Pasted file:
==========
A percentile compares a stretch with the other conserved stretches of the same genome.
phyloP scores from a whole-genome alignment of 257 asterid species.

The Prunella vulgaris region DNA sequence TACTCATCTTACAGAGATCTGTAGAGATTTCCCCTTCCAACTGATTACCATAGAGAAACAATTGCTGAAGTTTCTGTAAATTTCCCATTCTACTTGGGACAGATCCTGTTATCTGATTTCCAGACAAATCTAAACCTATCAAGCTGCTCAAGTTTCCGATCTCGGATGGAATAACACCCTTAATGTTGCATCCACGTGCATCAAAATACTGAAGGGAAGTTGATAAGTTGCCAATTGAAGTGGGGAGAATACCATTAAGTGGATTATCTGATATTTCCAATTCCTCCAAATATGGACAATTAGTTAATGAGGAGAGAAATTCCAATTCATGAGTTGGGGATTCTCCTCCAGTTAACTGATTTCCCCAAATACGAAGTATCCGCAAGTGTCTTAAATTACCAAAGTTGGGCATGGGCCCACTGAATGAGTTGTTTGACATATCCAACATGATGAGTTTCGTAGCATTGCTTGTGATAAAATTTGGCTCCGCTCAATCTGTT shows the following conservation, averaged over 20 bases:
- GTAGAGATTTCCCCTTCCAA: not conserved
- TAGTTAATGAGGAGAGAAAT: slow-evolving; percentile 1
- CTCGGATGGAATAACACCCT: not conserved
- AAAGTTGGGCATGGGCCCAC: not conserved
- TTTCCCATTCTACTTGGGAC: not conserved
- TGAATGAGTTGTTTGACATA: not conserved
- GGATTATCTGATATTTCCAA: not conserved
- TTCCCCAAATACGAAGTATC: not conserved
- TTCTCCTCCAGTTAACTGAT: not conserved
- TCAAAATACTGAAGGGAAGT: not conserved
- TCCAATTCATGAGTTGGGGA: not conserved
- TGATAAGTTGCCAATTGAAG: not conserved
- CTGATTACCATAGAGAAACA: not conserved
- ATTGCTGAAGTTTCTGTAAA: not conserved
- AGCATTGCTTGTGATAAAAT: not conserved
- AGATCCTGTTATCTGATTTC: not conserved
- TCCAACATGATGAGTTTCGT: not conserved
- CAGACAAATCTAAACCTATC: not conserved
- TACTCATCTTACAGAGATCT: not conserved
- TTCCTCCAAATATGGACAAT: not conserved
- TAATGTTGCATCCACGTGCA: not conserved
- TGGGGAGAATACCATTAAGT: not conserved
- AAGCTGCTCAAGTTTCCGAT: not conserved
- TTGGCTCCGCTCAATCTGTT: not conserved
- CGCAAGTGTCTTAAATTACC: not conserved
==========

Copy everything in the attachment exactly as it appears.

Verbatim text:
A percentile compares a stretch with the other conserved stretches of the same genome.
phyloP scores from a whole-genome alignment of 257 asterid species.

The Prunella vulgaris region DNA sequence TACTCATCTTACAGAGATCTGTAGAGATTTCCCCTTCCAACTGATTACCATAGAGAAACAATTGCTGAAGTTTCTGTAAATTTCCCATTCTACTTGGGACAGATCCTGTTATCTGATTTCCAGACAAATCTAAACCTATCAAGCTGCTCAAGTTTCCGATCTCGGATGGAATAACACCCTTAATGTTGCATCCACGTGCATCAAAATACTGAAGGGAAGTTGATAAGTTGCCAATTGAAGTGGGGAGAATACCATTAAGTGGATTATCTGATATTTCCAATTCCTCCAAATATGGACAATTAGTTAATGAGGAGAGAAATTCCAATTCATGAGTTGGGGATTCTCCTCCAGTTAACTGATTTCCCCAAATACGAAGTATCCGCAAGTGTCTTAAATTACCAAAGTTGGGCATGGGCCCACTGAATGAGTTGTTTGACATATCCAACATGATGAGTTTCGTAGCATTGCTTGTGATAAAATTTGGCTCCGCTCAATCTGTT shows the following conservation, averaged over 20 bases:
- GTAGAGATTTCCCCTTCCAA: not conserved
- TAGTTAATGAGGAGAGAAAT: slow-evolving; percentile 1
- CTCGGATGGAATAACACCCT: not conserved
- AAAGTTGGGCATGGGCCCAC: not conserved
- TTTCCCATTCTACTTGGGAC: not conserved
- TGAATGAGTTGTTTGACATA: not conserved
- GGATTATCTGATATTTCCAA: not conserved
- TTCCCCAAATACGAAGTATC: not conserved
- TTCTCCTCCAGTTAACTGAT: not conserved
- TCAAAATACTGAAGGGAAGT: not conserved
- TCCAATTCATGAGTTGGGGA: not conserved
- TGATAAGTTGCCAATTGAAG: not conserved
- CTGATTACCATAGAGAAACA: not conserved
- ATTGCTGAAGTTTCTGTAAA: not conserved
- AGCATTGCTTGTGATAAAAT: not conserved
- AGATCCTGTTATCTGATTTC: not conserved
- TCCAACATGATGAGTTTCGT: not conserved
- CAGACAAATCTAAACCTATC: not conserved
- TACTCATCTTACAGAGATCT: not conserved
- TTCCTCCAAATATGGACAAT: not conserved
- TAATGTTGCATCCACGTGCA: not conserved
- TGGGGAGAATACCATTAAGT: not conserved
- AAGCTGCTCAAGTTTCCGAT: not conserved
- TTGGCTCCGCTCAATCTGTT: not conserved
- CGCAAGTGTCTTAAATTACC: not conserved